Remote Access Guidelines
Remote access can be a convenient way to access files and programs on your computer when you're not physically present, but it can also expose your system to increased risk of unauthorized access and malware infection. Follow the guidelines on this page to protect your computer from these threats.
Disable remote access if not needed
If you don't need to access your computer remotely, disable all methods of remote access.
Do not use more than one method for remote access
If you need to access your computer remotely, select your preferred method for remote access and follow the rest of the guidelines on this page to secure that method. Having additional remote access methods enabled increases the chances that one of them will not be properly secured.
Limit access at the network level
Use a hardware firewall or your systems's built-in software firewall to restrict which network ranges are allowed to remotely access your computer. Caltech's main campus IP range is 220.127.116.11/16. You could restrict remote access to your computer to this range, and still remotely access your computer from home by connecting to VPN first. For more information see:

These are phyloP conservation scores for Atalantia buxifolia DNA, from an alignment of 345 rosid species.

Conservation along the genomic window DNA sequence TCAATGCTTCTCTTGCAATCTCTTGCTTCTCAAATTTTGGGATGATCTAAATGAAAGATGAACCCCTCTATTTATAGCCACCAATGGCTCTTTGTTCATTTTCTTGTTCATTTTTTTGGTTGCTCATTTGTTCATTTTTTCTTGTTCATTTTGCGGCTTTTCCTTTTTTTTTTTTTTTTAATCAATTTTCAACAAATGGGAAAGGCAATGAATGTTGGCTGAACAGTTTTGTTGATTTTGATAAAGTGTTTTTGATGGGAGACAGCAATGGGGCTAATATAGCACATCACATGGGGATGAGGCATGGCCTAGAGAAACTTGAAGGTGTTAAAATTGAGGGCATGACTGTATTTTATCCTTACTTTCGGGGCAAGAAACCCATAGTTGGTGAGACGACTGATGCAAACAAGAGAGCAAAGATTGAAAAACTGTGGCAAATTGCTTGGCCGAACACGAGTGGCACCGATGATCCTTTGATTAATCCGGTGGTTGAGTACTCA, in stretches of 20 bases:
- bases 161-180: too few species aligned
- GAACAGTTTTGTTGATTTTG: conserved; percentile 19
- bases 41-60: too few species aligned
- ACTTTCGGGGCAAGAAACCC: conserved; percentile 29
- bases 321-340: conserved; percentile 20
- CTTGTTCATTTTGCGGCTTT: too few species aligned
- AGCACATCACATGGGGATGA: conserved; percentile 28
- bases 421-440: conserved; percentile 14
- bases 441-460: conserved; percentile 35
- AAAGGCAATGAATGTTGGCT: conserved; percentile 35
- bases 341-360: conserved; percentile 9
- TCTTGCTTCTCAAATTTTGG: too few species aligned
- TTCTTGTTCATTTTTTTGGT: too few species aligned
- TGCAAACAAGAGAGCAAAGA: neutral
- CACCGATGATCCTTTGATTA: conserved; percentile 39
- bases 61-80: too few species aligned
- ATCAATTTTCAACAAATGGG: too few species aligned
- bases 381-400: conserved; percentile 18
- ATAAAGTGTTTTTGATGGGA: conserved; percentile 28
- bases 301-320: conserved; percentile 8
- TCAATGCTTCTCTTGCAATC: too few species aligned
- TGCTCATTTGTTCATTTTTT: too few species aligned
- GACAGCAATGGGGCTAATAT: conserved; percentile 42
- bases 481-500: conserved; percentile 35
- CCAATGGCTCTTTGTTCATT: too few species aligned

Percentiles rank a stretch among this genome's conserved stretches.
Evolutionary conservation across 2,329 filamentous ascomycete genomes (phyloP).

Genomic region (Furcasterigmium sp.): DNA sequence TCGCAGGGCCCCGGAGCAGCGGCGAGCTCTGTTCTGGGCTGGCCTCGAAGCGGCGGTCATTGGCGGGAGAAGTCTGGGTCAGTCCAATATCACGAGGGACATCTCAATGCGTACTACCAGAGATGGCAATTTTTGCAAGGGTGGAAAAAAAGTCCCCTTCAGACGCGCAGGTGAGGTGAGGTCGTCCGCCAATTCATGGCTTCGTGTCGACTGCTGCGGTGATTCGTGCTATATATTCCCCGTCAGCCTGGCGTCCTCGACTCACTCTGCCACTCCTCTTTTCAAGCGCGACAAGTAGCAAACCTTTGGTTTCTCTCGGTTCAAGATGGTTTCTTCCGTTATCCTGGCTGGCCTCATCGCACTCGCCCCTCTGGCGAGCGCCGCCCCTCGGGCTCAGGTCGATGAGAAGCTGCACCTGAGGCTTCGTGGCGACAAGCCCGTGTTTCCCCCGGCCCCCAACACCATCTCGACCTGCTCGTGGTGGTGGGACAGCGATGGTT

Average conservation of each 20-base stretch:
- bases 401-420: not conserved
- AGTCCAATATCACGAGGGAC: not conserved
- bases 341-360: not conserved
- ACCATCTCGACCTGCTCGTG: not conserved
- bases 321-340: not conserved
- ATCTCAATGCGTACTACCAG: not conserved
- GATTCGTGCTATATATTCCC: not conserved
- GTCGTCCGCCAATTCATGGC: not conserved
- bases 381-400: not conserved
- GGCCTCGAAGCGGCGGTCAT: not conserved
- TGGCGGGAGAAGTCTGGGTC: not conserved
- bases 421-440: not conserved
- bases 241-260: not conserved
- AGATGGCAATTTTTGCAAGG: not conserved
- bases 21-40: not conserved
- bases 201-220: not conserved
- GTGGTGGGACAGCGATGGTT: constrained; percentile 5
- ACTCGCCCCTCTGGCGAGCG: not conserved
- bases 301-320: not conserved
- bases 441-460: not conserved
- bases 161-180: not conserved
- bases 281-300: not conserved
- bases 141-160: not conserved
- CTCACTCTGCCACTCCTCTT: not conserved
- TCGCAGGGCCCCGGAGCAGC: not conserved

Choose strong passwords
Many instances of successful remote access attacks are the result of weak passwords (or unchanged default passwords). If you are allowing remote access to your computer, it is especially important that you use strong and unique passwords. See password guidelines for more information.
Keep your device updated
Remote access attacks often take advantage of known security vulnerabilities. These flaws are routinely discovered and fixed in updates. To make sure your devices stay protected, keep the programs you use and the operating systems on your devices up to date when new updates become available.
Consider enabling multi-factor authentication for remote access
In addition to strong passwords and network level restrictions, you can add an additional layer of security to your system by requiring multi-factor authentication for remote access. With MFA, after successfully entering your remote access password, you will be prompted to confirm your authentication using either a smart phone app or a hardware token. This is an especially good idea for systems with important or sensitive data, or with multiple remote users.